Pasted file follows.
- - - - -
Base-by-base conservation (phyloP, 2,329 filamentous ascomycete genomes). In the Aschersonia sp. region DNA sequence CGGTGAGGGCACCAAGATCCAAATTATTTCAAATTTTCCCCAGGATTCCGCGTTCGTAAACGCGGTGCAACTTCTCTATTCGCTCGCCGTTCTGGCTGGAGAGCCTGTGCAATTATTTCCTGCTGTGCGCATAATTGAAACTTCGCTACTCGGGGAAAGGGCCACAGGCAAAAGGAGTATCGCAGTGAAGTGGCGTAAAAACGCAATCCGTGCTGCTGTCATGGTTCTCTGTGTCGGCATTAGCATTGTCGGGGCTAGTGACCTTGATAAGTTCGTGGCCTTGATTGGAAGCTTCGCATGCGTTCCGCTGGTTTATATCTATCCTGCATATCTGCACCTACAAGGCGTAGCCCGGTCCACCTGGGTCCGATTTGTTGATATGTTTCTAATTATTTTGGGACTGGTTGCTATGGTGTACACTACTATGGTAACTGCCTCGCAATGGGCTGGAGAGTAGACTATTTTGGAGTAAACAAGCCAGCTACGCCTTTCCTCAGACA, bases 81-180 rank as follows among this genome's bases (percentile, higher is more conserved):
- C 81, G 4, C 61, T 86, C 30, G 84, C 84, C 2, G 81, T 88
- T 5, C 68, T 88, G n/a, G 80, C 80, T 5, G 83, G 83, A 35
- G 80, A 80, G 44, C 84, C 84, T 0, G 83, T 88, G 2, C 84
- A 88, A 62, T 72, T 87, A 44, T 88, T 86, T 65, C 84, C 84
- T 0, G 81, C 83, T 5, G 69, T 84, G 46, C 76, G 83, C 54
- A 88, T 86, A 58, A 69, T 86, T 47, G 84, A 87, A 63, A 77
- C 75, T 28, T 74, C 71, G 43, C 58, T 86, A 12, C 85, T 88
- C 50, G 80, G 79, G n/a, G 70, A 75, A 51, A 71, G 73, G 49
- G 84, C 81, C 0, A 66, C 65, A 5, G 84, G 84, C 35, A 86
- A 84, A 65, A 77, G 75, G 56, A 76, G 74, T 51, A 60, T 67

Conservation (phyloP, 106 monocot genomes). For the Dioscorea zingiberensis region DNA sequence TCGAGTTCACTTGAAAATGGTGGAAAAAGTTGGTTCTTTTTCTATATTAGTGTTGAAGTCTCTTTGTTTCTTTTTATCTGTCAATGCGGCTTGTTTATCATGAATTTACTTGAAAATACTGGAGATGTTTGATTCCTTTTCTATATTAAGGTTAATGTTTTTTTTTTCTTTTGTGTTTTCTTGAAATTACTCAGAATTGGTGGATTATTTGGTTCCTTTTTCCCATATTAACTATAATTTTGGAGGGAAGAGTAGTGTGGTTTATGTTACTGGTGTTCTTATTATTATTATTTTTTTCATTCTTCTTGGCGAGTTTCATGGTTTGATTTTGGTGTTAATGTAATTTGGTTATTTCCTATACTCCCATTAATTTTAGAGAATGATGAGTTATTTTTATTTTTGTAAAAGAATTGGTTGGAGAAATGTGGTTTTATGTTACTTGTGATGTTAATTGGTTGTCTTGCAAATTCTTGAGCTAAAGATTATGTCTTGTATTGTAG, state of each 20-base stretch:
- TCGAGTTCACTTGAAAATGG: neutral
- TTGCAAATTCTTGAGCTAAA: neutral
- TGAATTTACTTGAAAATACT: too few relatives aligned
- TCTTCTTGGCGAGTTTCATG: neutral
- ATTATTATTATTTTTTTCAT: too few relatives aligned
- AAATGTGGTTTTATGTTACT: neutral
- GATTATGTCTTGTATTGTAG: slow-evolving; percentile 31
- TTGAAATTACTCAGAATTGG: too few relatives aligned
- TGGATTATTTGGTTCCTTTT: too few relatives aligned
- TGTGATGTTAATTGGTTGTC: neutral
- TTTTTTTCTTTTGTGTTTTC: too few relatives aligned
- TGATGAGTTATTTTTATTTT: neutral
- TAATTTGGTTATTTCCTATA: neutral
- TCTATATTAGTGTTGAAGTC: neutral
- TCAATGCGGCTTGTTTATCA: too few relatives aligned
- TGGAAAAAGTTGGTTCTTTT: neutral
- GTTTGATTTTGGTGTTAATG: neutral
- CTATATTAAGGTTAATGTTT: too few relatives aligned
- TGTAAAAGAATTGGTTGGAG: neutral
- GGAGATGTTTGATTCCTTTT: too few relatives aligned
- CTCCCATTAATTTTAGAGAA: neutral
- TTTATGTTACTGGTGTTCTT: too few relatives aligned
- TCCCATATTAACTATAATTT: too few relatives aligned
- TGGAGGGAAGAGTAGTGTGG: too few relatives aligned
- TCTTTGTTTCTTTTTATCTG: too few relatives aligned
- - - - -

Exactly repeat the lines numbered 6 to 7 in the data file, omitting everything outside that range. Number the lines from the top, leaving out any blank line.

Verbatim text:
- T 0, G 81, C 83, T 5, G 69, T 84, G 46, C 76, G 83, C 54
- A 88, T 86, A 58, A 69, T 86, T 47, G 84, A 87, A 63, A 77